NHS England has refused to clarify what funding PCNs will receive for delivering the new PCN extended hours scheme.
This week, NHS England announced the imposed GP contract changes for 2022/23, which said that PCNs in England would need to offer routine services between 9am and 5pm on Saturdays.
The service is due to begin from October as part of a new access offer within the network DES, but many questions remain unanswered – not least around funding.
In a letter sent to practices announcing the contract updates, NHS England confirmed that the new ‘enhanced’ access offer will ‘bring together’ the current £1.44 per head Network Contract DES extended hours funding and the current £6 per head CCG-commissioned extended access services into the PCN DES.
However, it is unclear whether the funding itself will be brought together into the DES.
The £1.44 is already part of the PCN DES, so if the £6 is brought in, PCNs would receive a total of £7.44 per head for delivering the service.
But if not, this would mean a significant drop in funding – perhaps meaning practices would be offering the service at a loss.
NHS England refused to respond to any of Pulse’s queries about the contract updates, including those around funding.
However, a spokesperson told Pulse that NHS England will issue guidance shortly in the form of the 2022/23 network contract DES specification.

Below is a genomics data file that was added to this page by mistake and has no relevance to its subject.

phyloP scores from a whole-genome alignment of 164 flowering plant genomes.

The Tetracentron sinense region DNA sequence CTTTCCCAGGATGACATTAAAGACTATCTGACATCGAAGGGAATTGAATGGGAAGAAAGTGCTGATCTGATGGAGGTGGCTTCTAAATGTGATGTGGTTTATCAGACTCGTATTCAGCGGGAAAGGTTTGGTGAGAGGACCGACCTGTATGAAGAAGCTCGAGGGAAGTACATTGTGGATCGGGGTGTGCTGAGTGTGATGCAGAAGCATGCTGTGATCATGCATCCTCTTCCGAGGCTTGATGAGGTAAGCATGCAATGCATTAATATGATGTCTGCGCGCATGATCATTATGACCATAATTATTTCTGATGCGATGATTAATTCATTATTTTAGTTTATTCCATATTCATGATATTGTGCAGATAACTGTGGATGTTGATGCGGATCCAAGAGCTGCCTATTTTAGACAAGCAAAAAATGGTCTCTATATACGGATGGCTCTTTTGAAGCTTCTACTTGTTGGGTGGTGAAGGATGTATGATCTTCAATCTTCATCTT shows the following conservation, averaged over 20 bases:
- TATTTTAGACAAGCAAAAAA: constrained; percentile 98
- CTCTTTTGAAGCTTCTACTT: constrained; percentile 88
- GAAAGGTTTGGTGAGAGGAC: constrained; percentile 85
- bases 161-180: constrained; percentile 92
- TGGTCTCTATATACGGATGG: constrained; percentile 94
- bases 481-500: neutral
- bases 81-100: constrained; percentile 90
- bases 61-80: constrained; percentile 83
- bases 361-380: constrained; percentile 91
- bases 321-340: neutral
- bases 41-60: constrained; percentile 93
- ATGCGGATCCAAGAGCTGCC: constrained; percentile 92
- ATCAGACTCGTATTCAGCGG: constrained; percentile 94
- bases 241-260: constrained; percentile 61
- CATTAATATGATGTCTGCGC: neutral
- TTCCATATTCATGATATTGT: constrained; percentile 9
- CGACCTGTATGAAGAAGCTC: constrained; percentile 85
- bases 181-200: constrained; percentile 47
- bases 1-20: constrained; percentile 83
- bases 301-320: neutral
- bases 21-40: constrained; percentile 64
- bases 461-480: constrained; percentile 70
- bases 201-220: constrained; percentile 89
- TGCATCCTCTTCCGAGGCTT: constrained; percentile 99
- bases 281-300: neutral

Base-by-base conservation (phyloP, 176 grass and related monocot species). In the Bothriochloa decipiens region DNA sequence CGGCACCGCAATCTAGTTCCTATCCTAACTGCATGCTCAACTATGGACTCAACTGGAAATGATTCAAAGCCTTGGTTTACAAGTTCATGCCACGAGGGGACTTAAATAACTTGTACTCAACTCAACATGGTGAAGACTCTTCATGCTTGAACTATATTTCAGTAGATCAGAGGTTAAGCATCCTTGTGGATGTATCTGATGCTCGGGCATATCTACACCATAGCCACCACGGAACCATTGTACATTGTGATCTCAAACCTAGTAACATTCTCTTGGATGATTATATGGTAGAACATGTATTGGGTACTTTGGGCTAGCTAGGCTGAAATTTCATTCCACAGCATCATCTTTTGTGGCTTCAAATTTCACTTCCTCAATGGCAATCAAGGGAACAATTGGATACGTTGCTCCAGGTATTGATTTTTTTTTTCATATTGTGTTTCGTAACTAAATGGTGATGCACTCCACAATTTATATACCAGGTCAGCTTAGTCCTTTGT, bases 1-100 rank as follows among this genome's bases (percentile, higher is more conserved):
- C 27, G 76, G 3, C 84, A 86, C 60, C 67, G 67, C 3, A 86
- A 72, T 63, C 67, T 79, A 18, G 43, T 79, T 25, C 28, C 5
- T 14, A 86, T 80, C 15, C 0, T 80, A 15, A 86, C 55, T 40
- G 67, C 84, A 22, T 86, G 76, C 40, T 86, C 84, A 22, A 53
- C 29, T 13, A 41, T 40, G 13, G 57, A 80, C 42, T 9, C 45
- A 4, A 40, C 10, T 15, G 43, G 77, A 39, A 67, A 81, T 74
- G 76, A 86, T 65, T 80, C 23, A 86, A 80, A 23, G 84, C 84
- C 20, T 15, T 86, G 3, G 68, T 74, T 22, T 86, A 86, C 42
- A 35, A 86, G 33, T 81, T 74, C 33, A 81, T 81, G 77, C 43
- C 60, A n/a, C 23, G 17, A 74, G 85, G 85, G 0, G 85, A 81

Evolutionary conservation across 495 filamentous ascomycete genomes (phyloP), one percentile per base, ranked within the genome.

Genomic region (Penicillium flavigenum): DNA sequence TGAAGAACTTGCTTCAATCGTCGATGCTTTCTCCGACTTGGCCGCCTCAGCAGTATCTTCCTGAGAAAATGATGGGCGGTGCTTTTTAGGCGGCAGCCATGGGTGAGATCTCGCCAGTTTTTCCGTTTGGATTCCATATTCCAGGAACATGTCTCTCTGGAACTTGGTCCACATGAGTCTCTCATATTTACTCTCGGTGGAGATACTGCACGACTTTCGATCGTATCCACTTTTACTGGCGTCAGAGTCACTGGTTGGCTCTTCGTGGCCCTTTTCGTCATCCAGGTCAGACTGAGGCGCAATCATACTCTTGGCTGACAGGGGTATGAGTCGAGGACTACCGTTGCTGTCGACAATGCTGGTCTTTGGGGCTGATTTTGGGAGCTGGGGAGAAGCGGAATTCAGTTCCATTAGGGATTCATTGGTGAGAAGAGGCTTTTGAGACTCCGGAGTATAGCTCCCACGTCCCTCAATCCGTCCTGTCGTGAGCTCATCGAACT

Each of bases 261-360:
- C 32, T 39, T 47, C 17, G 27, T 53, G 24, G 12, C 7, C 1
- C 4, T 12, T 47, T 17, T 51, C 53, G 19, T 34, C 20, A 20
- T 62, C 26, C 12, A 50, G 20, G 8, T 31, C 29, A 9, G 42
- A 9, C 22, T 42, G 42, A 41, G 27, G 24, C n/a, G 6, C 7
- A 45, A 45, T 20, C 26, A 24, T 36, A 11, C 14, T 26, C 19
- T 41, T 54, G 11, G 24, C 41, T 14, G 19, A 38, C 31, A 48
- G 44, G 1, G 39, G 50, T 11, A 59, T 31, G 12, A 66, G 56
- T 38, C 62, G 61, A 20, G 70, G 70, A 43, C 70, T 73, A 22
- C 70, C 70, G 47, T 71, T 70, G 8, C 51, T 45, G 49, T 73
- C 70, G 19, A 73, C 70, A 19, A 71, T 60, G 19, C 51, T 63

The BMA also declined to provide any clarifications, saying that all queries about the contract should be directed to NHS England.
When extended hours was brought into the network DES in 2019, funding for the service had already dropped by 46p – from £1.90 to £1.44.
However, the service grew to cover 100% of patients, as opposed to the 75.7% previously covered by the extended hours DES.
Under the new service, PCNs will need to provide a ‘minimum of 60 minutes of appointments per 1,000 PCN adjusted patients per week’, with bookable appointments for ‘any general practice services’, NHS England said.
This represents the workload for both the current DES service and the one commissioned by CCGs.
And the appointments must be delivered from premises that are ‘as a minimum equivalent to the number of sites within the PCN’s geographical area from which the CCG Extended Access Service was delivered’, NHS England said.
The service will require GPs to provide ‘a range of general practice services’, including ‘routine’ services ‘in line with patient preference and need’ and must ultilise the ‘full’ multi-disciplinary team with ‘GP cover’, it added.
NHS England has said that ‘preparatory work’ for the service will begin ‘from next month’, ahead of delivery starting from 1 October.
What are the current GP access requirements?
Network Contract DES extended hours:
- Appointments to be held outside of ‘core’ hours, which are 8am to 6.30pm for GMS practices
- Minimum of 30 minutes per 1,000 registered patients per week
- £1.44 per head
CCG-commissioned extended access services:
- Weekday pre-bookable and same-day appointments in evenings (after 6:30pm) to provide an additional 1.5 hours a day
- Weekend pre-bookable and same-day appointments on both Saturdays and Sundays to ‘meet local population needs’
- Minimum 30 minutes per 1,000 population, rising to 45 minutes per 1,000 population
- £6 per head
However, the CCG service was very variable due to differing levels of funding for the scheme across the country. While the scheme was funded at £6 per patient, this wasn’t spent in each site. And while it was originally suggested that the service would be offered form 8am-8pm seven days a week, there has been lots of variability on that too. What’s more, NHS England has been very vague in sharing the service specification publicly.
There was also less focus on routine services under previous schemes.
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